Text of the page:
An event that invokes widespread fear and confusion, such as the Paris attacks, is also an occasion for leadership. The resulting intense public focus opens a brief window for explanation and inspiration. In moments of crisis or challenge, a leader can figuratively speak from the ruins.
The president I served, George W. Bush, did so literally after 9/11: “The people who knocked these buildings down will hear all of us soon.” At the 2005 Gleneagles G-8 meeting, I saw Prime Minister Tony Blair, ashen and subdued, just after receiving news of the London bombings. Returning to London, his public response was steady and unifying.
So what has been President Obama’s response to a series of Islamic State terrorist attacks — a Russian plane in Egypt, suicide bombings in Beirut, the Paris massacre — that demonstrate an uncontained global threat? His Nov. 16 news conference in Antalya, Turkey, provides a full picture of Obama’s wartime leadership in its seventh year: petulant, divisive and reluctant.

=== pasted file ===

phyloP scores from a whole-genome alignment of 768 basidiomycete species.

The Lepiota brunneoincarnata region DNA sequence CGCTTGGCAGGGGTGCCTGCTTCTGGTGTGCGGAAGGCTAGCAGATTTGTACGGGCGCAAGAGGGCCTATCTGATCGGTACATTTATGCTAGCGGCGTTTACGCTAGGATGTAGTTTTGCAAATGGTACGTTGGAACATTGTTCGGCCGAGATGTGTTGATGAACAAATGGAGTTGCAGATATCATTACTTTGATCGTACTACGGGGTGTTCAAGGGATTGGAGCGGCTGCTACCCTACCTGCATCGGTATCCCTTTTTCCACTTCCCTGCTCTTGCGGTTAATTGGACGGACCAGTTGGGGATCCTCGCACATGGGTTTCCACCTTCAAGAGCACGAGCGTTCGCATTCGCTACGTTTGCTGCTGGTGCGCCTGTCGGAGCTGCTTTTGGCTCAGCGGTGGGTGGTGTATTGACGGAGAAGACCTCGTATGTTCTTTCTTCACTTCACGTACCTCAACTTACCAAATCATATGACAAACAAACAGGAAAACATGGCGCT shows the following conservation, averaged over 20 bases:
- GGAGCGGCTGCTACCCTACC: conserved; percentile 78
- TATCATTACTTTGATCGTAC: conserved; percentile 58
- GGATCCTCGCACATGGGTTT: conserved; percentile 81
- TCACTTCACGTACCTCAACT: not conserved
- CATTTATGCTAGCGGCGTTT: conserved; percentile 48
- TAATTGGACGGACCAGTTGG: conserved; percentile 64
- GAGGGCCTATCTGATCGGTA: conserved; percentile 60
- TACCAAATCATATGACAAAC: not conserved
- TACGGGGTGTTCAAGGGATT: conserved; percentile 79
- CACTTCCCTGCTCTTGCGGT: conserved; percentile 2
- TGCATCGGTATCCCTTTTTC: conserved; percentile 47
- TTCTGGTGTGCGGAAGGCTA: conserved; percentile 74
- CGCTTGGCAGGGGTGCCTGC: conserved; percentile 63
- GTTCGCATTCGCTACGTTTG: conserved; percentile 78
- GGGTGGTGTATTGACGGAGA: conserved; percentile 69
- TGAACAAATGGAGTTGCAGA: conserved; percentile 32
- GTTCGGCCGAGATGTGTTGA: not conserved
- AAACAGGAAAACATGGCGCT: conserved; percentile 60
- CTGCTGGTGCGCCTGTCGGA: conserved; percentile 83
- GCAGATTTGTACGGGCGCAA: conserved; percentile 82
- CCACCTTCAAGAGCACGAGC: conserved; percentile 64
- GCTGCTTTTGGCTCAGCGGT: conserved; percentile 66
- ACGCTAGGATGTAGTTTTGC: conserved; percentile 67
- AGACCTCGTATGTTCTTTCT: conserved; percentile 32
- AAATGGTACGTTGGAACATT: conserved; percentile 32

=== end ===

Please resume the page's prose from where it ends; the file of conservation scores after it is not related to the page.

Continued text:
Under close questioning about the effectiveness and urgency of his strategy to fight the Islamic State, Obama quickly pulled out the big guns — against his American critics. They are “talking as if they’re tough” and playing “political games,” which would betray “a 25-year-old kid who’s paralyzed or has lost his limbs.”
It is almost beyond belief: A commander in chief, in a time of national testing, deploying limbless soldiers as a rhetorical trump card against his political opponents. In Turkey, Obama expressed more obvious relish for his own partisan battles than for the nation’s military goals. The United States has a president whose wartime leadership is apparently inspired not by Winston Churchill or Franklin Roosevelt but by Rachel Maddow. His military strategy in Iraq and Syria may be questionable, but Obama is the Eisenhower of political polarization, the Napoleon of the partisan low blow.